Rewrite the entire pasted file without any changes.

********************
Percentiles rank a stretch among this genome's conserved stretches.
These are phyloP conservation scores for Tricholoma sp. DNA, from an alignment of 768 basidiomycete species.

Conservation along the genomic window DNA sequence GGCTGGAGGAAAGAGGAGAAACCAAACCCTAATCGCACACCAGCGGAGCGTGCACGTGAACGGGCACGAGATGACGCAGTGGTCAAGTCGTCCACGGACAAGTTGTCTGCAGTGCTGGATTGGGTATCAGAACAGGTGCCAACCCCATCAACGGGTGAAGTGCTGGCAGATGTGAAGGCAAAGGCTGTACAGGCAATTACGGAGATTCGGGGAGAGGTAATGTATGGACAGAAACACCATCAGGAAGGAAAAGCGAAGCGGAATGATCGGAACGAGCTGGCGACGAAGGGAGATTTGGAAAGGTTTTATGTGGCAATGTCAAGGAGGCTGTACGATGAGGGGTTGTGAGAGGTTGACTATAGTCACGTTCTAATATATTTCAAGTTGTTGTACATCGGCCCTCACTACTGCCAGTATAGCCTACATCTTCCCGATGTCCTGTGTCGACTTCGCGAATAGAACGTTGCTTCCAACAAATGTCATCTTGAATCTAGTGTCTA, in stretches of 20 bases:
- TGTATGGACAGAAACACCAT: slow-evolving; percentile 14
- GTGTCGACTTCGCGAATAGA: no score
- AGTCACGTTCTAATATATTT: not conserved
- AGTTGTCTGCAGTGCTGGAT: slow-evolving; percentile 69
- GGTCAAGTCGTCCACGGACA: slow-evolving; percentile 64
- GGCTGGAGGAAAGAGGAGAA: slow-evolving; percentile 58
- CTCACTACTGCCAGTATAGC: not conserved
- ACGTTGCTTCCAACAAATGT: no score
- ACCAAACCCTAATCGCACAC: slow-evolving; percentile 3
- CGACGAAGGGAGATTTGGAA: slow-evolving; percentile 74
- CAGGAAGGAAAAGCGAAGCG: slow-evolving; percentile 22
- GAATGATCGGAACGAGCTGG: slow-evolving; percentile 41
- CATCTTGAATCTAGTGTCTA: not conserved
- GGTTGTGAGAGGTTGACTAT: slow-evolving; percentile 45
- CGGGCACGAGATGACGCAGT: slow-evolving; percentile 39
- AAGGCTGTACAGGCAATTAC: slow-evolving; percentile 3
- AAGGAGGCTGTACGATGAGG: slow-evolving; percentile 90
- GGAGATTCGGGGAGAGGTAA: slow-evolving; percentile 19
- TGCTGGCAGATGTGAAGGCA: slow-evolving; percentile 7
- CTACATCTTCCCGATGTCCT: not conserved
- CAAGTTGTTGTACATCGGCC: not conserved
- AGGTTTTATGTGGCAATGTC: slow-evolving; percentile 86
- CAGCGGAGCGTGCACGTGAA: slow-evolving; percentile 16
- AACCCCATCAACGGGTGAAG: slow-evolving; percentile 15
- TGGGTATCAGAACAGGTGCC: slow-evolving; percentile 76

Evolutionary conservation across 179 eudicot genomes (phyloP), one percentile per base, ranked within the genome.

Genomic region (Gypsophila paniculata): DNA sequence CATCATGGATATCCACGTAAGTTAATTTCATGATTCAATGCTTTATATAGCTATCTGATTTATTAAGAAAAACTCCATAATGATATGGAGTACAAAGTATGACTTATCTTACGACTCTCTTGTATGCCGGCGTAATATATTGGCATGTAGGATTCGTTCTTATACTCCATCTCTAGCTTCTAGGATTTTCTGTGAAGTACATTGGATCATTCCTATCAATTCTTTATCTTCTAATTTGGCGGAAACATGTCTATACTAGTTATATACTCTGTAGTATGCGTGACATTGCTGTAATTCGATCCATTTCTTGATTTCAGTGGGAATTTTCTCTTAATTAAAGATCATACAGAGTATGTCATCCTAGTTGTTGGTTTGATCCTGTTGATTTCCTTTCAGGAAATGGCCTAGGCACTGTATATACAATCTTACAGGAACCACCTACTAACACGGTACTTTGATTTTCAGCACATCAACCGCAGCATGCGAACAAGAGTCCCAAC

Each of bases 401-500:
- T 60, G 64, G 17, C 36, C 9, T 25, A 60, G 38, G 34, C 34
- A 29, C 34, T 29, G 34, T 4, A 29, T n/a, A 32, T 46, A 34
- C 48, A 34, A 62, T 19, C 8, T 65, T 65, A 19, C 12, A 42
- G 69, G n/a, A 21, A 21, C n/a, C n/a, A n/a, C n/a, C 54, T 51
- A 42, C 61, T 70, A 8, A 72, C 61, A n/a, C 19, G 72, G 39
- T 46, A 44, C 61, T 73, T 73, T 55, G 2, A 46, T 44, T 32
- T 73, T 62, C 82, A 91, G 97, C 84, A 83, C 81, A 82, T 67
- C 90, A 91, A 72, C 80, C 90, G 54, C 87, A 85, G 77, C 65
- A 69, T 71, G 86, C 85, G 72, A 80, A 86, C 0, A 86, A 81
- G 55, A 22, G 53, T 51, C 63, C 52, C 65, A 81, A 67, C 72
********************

Percentiles rank a stretch among this genome's conserved stretches.
These are phyloP conservation scores for Tricholoma sp. DNA, from an alignment of 768 basidiomycete species.

Conservation along the genomic window DNA sequence GGCTGGAGGAAAGAGGAGAAACCAAACCCTAATCGCACACCAGCGGAGCGTGCACGTGAACGGGCACGAGATGACGCAGTGGTCAAGTCGTCCACGGACAAGTTGTCTGCAGTGCTGGATTGGGTATCAGAACAGGTGCCAACCCCATCAACGGGTGAAGTGCTGGCAGATGTGAAGGCAAAGGCTGTACAGGCAATTACGGAGATTCGGGGAGAGGTAATGTATGGACAGAAACACCATCAGGAAGGAAAAGCGAAGCGGAATGATCGGAACGAGCTGGCGACGAAGGGAGATTTGGAAAGGTTTTATGTGGCAATGTCAAGGAGGCTGTACGATGAGGGGTTGTGAGAGGTTGACTATAGTCACGTTCTAATATATTTCAAGTTGTTGTACATCGGCCCTCACTACTGCCAGTATAGCCTACATCTTCCCGATGTCCTGTGTCGACTTCGCGAATAGAACGTTGCTTCCAACAAATGTCATCTTGAATCTAGTGTCTA, in stretches of 20 bases:
- TGTATGGACAGAAACACCAT: slow-evolving; percentile 14
- GTGTCGACTTCGCGAATAGA: no score
- AGTCACGTTCTAATATATTT: not conserved
- AGTTGTCTGCAGTGCTGGAT: slow-evolving; percentile 69
- GGTCAAGTCGTCCACGGACA: slow-evolving; percentile 64
- GGCTGGAGGAAAGAGGAGAA: slow-evolving; percentile 58
- CTCACTACTGCCAGTATAGC: not conserved
- ACGTTGCTTCCAACAAATGT: no score
- ACCAAACCCTAATCGCACAC: slow-evolving; percentile 3
- CGACGAAGGGAGATTTGGAA: slow-evolving; percentile 74
- CAGGAAGGAAAAGCGAAGCG: slow-evolving; percentile 22
- GAATGATCGGAACGAGCTGG: slow-evolving; percentile 41
- CATCTTGAATCTAGTGTCTA: not conserved
- GGTTGTGAGAGGTTGACTAT: slow-evolving; percentile 45
- CGGGCACGAGATGACGCAGT: slow-evolving; percentile 39
- AAGGCTGTACAGGCAATTAC: slow-evolving; percentile 3
- AAGGAGGCTGTACGATGAGG: slow-evolving; percentile 90
- GGAGATTCGGGGAGAGGTAA: slow-evolving; percentile 19
- TGCTGGCAGATGTGAAGGCA: slow-evolving; percentile 7
- CTACATCTTCCCGATGTCCT: not conserved
- CAAGTTGTTGTACATCGGCC: not conserved
- AGGTTTTATGTGGCAATGTC: slow-evolving; percentile 86
- CAGCGGAGCGTGCACGTGAA: slow-evolving; percentile 16
- AACCCCATCAACGGGTGAAG: slow-evolving; percentile 15
- TGGGTATCAGAACAGGTGCC: slow-evolving; percentile 76

Evolutionary conservation across 179 eudicot genomes (phyloP), one percentile per base, ranked within the genome.

Genomic region (Gypsophila paniculata): DNA sequence CATCATGGATATCCACGTAAGTTAATTTCATGATTCAATGCTTTATATAGCTATCTGATTTATTAAGAAAAACTCCATAATGATATGGAGTACAAAGTATGACTTATCTTACGACTCTCTTGTATGCCGGCGTAATATATTGGCATGTAGGATTCGTTCTTATACTCCATCTCTAGCTTCTAGGATTTTCTGTGAAGTACATTGGATCATTCCTATCAATTCTTTATCTTCTAATTTGGCGGAAACATGTCTATACTAGTTATATACTCTGTAGTATGCGTGACATTGCTGTAATTCGATCCATTTCTTGATTTCAGTGGGAATTTTCTCTTAATTAAAGATCATACAGAGTATGTCATCCTAGTTGTTGGTTTGATCCTGTTGATTTCCTTTCAGGAAATGGCCTAGGCACTGTATATACAATCTTACAGGAACCACCTACTAACACGGTACTTTGATTTTCAGCACATCAACCGCAGCATGCGAACAAGAGTCCCAAC

Each of bases 401-500:
- T 60, G 64, G 17, C 36, C 9, T 25, A 60, G 38, G 34, C 34
- A 29, C 34, T 29, G 34, T 4, A 29, T n/a, A 32, T 46, A 34
- C 48, A 34, A 62, T 19, C 8, T 65, T 65, A 19, C 12, A 42
- G 69, G n/a, A 21, A 21, C n/a, C n/a, A n/a, C n/a, C 54, T 51
- A 42, C 61, T 70, A 8, A 72, C 61, A n/a, C 19, G 72, G 39
- T 46, A 44, C 61, T 73, T 73, T 55, G 2, A 46, T 44, T 32
- T 73, T 62, C 82, A 91, G 97, C 84, A 83, C 81, A 82, T 67
- C 90, A 91, A 72, C 80, C 90, G 54, C 87, A 85, G 77, C 65
- A 69, T 71, G 86, C 85, G 72, A 80, A 86, C 0, A 86, A 81
- G 55, A 22, G 53, T 51, C 63, C 52, C 65, A 81, A 67, C 72